ROME - The Pope’s resignation is a unique event, although not entirely without historical precedent. Benedict XVI is retiring not in failure but as freely and serenely as Charles V -- who wasn’t a pope but an emperor, and one of the West’s major rulers when he put down his crown on October 25, 1555. It was one of the most gripping scenes in the history of Europe.
In 1530, Charles V was the last Holy Roman Emperor to be crowned by the Pope. His realm, in which the sun never set, stretched across large expanses of the planet. He presided over the split in Christendom – the Reformation -- in Europe. Crippled with gout, dressed in black velvet, he turned the crown over to his son Philip at his Brussels court. What he said on this occasion needs to be quoted in full here:
Forty years ago I became King of Spain, then Emperor -- not to increase my possessions but rather to engage myself more vigorously in working for the welfare of Germany and my other provinces in the hopes of thereby bringing peace among the Christian peoples and uniting their fighting forces against the Ottomans. I had high hopes, only a few of which have been fulfilled and only a few of which remain. It has made me tired and sick. I have nonetheless never ceased resisting my foes or striving to fulfill my mission.
But now it would be irresponsible to put off abdicating any longer. I simply don’t have the strength anymore. I know well that in my long reign I have fallen into many errors and committed some wrongs, but it was from ignorance, and if there be any here whom I have wronged, they will believe it was not intended, and grant me their forgiveness.
Charles V never became a monk, but he did retire to the San Jerónimo de Yuste monastery in Spain where he spent the last three years of his life before his death on September 21, 1558.
Parallels to Charles V’s abdication sprang to mind when two weeks ago Benedict XVI appeared before the cardinals. He was the first new pope of the 21st century. Even if it was not of this earth, the sun never set on his “realm” either. The Roman Catholic Church has never in its history been as big as it is now, and the Pontifex Maximus faces new and unprecedented challenges.
The one who has just stepped down will also withdraw to a life of prayer: “the Lord is calling me to climb the mountain, to dedicate myself even more to prayer and meditation.”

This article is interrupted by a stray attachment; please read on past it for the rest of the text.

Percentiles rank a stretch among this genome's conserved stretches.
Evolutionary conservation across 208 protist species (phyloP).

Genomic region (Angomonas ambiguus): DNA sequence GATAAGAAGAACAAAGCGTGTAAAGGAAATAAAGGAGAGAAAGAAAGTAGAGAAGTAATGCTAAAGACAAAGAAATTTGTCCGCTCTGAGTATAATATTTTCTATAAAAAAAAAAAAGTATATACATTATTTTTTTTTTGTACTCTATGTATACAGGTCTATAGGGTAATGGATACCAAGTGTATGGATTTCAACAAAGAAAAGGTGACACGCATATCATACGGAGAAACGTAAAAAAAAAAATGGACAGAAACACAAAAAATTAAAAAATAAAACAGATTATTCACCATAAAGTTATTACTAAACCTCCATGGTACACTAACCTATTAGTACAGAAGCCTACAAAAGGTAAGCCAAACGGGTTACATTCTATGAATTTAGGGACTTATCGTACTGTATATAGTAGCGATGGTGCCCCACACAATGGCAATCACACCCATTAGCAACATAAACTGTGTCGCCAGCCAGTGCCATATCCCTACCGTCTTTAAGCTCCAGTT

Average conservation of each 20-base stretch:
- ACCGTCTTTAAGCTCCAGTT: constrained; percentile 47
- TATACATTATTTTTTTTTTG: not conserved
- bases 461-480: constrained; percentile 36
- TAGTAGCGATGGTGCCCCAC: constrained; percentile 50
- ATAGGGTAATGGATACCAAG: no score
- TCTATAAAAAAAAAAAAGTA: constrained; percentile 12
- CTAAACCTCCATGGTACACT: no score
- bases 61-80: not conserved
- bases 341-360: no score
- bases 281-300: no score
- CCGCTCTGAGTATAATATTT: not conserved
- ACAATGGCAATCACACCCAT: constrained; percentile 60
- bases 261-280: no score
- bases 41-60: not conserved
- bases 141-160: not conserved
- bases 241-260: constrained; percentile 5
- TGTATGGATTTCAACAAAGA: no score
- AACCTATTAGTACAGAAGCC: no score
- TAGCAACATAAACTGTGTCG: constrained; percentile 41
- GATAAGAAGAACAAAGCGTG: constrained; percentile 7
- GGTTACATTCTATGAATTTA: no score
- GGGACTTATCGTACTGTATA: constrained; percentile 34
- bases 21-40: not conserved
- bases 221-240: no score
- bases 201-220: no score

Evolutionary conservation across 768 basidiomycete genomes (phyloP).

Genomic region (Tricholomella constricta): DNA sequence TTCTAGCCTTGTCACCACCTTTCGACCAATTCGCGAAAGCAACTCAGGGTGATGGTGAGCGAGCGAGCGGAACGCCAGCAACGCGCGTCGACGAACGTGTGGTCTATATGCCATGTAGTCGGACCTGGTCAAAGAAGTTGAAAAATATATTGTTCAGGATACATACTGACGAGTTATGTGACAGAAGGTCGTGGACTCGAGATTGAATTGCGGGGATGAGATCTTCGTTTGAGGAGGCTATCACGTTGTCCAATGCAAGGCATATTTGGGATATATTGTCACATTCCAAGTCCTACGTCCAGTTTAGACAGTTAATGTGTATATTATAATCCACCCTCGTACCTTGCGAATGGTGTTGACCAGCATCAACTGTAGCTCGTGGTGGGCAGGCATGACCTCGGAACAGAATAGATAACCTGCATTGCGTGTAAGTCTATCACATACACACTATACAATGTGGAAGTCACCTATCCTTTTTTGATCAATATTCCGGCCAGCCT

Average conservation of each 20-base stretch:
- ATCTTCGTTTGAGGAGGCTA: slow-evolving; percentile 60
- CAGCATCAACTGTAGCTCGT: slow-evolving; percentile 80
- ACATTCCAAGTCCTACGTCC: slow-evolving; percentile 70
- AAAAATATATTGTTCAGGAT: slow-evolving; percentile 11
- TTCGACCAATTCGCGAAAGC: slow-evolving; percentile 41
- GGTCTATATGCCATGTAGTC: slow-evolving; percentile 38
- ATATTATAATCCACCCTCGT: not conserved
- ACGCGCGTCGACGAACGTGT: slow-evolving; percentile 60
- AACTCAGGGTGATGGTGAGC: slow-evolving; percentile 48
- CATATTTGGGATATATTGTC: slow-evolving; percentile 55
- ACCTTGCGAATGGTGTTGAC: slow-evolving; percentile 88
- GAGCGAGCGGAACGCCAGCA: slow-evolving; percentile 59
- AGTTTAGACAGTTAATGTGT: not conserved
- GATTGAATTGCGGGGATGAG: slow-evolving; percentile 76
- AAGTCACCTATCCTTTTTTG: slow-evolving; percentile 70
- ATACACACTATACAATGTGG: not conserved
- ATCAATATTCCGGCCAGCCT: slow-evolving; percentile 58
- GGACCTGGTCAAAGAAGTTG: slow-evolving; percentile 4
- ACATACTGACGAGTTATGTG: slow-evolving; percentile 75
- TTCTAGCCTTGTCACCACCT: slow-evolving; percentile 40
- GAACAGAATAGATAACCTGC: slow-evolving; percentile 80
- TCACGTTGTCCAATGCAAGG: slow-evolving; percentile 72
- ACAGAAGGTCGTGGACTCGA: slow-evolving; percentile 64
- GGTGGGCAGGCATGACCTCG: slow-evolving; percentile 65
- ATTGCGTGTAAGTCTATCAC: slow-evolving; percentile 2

Joseph Ratzinger's biography is full of synchronicities and symbols, from the rainbow that formed over Auschwitz when, as a German-born Pope, he spoke there, to the lightening that struck St. Peter’s dome on the evening of his resignation. He was born on the Saturday between Good Friday and Easter Sunday – on April 16, the feast day of Lourdes mystic Bernadette Soubirous, which was just three days before the date he became Pope, on April 19.
The Madonna of Lourdes’ feast day, on the other hand, is on February 11, the day he resigned from the papacy. On February 28, 1982 he stepped down as Archbishop of Munich and Freising, then 31 years later on that same day came his abdication as Bishop of Rome and Pope of the Roman Catholic Church.
More modern than you might think
But if some kind of heavenly timing seems to rule his life, he viewed the papacy in a much more sober and modern way than many of his predecessors. If he never doubted that as successor of the Apostle Peter he embodied the rock on which Catholics believe Jesus of Nazareth founded his church, as a theologian he was fully aware of how weak Peter was. According to the Gospel, Peter was the only person Jesus prayed for.
But rock is rock. And when Benedict XVI became aware that he no longer had that solidity, he stepped down to make way for somebody who does. He is not fleeing the papacy: he has enriched it. He is not fleeing a burning Rome, rather moving deeper inside the Church.
Benedict’s legacy is already impressive. "Enlightenment" is probably the word that has played the greatest role in Joseph Ratzinger’s life, and it hovered like a star over his papacy, shedding light on matters as far-ranging as theology, holy liturgy, and the mystery of evil, to the roots of Christianity in Judaism and the essential need for Christian dialogue with Islam.
He didn’t please everyone, of course, least of all many Germans. And with Benedict’s abdication, a cultural challenge to the land of the Reformation that many didn’t feel up to meeting falls away as well. The nation was not proud of its greatest son of this century.
Now this universal Church’s German hour is over. With regard to his old home, Benedict’s departure is a little bit like that of the gatekeeper in Kafka’s The Trial who at the end closes the gate with the words: "No one else could ever be admitted here, since this gate was made only for you. I am now going to shut it."